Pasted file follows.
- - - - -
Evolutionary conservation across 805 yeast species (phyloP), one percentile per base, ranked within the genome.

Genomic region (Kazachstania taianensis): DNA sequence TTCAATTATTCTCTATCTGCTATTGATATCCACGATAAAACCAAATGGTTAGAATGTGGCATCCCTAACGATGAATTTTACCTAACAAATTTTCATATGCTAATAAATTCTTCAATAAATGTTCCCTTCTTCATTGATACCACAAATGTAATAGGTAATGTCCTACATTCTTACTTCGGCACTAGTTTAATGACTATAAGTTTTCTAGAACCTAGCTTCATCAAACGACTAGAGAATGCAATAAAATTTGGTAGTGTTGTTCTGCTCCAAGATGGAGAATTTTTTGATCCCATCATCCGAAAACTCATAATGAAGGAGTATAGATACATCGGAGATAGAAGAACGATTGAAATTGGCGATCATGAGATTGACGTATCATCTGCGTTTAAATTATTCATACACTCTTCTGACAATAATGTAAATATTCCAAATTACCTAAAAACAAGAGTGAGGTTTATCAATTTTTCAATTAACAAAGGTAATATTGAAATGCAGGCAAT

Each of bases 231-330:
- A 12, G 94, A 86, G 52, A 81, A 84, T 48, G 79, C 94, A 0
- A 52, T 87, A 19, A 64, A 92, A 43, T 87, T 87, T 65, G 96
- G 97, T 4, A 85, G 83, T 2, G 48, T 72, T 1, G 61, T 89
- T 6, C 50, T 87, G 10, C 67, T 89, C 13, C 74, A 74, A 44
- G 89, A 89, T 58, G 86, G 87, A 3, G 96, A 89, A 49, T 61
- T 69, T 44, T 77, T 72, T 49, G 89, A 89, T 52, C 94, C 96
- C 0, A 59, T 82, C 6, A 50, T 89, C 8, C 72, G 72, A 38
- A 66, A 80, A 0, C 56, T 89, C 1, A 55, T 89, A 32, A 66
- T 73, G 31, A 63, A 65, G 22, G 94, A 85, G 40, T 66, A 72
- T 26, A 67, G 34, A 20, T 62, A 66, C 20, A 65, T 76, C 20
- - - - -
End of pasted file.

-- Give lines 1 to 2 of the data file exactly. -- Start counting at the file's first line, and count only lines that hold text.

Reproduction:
Evolutionary conservation across 805 yeast species (phyloP), one percentile per base, ranked within the genome.

Genomic region (Kazachstania taianensis): DNA sequence TTCAATTATTCTCTATCTGCTATTGATATCCACGATAAAACCAAATGGTTAGAATGTGGCATCCCTAACGATGAATTTTACCTAACAAATTTTCATATGCTAATAAATTCTTCAATAAATGTTCCCTTCTTCATTGATACCACAAATGTAATAGGTAATGTCCTACATTCTTACTTCGGCACTAGTTTAATGACTATAAGTTTTCTAGAACCTAGCTTCATCAAACGACTAGAGAATGCAATAAAATTTGGTAGTGTTGTTCTGCTCCAAGATGGAGAATTTTTTGATCCCATCATCCGAAAACTCATAATGAAGGAGTATAGATACATCGGAGATAGAAGAACGATTGAAATTGGCGATCATGAGATTGACGTATCATCTGCGTTTAAATTATTCATACACTCTTCTGACAATAATGTAAATATTCCAAATTACCTAAAAACAAGAGTGAGGTTTATCAATTTTTCAATTAACAAAGGTAATATTGAAATGCAGGCAAT